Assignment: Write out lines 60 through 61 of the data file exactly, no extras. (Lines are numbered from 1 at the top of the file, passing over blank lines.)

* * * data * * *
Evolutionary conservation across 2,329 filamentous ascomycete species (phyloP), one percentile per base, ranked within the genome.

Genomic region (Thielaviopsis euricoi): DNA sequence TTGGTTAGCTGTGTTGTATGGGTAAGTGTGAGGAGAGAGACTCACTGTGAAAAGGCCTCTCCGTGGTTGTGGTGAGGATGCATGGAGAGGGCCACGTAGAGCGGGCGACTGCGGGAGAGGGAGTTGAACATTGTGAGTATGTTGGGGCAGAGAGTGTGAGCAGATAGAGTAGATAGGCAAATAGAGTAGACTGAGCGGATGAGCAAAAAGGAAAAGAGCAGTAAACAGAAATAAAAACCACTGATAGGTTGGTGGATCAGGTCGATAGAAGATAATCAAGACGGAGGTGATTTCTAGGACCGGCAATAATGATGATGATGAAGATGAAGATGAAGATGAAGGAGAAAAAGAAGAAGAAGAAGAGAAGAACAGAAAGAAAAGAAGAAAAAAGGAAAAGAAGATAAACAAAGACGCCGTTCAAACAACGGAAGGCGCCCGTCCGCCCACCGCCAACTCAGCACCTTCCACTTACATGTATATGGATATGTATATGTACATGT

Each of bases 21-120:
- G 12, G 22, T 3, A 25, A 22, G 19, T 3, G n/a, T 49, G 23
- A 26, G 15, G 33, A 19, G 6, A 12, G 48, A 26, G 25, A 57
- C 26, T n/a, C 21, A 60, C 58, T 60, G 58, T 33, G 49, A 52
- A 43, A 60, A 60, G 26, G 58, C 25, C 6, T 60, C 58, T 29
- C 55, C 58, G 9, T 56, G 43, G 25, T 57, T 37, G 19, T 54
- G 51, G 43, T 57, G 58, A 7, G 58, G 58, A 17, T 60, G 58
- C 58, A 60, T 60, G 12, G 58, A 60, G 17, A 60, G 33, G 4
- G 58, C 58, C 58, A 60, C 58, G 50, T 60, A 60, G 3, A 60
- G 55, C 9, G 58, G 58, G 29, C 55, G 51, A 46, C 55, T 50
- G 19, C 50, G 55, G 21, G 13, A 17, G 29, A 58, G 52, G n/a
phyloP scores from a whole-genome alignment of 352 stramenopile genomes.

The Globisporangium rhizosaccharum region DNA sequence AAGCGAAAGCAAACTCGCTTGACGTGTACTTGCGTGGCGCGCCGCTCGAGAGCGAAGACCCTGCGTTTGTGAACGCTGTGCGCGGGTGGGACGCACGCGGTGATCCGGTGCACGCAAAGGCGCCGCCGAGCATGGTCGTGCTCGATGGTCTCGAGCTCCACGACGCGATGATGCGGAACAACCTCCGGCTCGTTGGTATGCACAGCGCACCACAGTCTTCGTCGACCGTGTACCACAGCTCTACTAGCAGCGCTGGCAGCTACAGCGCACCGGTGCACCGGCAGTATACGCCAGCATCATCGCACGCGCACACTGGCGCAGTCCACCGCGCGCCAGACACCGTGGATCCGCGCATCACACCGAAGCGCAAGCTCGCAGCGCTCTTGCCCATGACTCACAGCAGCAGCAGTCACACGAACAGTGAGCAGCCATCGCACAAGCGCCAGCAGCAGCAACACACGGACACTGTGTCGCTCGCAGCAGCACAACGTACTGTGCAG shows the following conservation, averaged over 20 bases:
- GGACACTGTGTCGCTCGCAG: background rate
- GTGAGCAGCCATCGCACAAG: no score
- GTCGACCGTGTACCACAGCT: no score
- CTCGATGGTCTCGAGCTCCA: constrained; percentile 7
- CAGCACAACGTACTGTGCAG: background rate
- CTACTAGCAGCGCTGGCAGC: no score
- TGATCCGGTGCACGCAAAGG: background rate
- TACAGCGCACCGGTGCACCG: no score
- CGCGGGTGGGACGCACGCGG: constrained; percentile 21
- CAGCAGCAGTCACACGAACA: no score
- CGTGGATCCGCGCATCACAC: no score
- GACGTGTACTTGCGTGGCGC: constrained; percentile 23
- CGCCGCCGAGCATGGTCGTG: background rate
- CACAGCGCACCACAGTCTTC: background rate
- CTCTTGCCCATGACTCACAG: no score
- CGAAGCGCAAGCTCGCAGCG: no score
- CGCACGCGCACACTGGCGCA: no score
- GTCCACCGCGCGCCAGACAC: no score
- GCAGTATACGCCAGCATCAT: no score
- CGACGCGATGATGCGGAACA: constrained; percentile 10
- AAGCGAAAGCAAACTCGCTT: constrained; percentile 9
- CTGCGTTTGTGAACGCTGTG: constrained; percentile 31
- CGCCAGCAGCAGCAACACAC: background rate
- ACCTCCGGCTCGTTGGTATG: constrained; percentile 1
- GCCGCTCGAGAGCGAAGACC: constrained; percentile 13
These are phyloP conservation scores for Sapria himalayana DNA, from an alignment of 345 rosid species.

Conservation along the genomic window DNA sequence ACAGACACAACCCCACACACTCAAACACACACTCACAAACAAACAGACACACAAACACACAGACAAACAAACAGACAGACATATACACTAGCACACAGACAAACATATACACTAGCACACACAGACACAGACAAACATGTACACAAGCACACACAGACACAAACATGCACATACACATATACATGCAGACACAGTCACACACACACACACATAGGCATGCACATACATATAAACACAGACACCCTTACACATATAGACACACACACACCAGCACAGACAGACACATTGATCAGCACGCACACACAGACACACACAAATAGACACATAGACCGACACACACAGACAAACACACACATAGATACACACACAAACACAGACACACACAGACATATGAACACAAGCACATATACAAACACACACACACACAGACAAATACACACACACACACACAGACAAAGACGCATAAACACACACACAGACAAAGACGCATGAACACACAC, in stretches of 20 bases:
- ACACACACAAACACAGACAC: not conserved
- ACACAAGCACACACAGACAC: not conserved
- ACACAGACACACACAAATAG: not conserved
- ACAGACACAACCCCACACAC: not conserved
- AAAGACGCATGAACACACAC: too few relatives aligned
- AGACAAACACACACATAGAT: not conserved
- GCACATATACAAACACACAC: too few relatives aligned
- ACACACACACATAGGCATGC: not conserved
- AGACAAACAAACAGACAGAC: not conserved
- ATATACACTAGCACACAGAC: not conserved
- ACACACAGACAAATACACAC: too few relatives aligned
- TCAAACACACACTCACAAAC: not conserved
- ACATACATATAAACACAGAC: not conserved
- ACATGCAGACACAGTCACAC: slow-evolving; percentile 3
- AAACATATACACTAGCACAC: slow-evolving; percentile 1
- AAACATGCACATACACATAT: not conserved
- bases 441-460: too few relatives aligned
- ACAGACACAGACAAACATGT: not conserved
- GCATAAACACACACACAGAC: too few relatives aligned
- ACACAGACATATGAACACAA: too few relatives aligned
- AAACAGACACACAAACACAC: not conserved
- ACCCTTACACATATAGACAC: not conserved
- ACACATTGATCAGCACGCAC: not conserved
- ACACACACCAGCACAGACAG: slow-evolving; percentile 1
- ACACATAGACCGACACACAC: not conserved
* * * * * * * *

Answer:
- ACAGACACAGACAAACATGT: not conserved
- GCATAAACACACACACAGAC: too few relatives aligned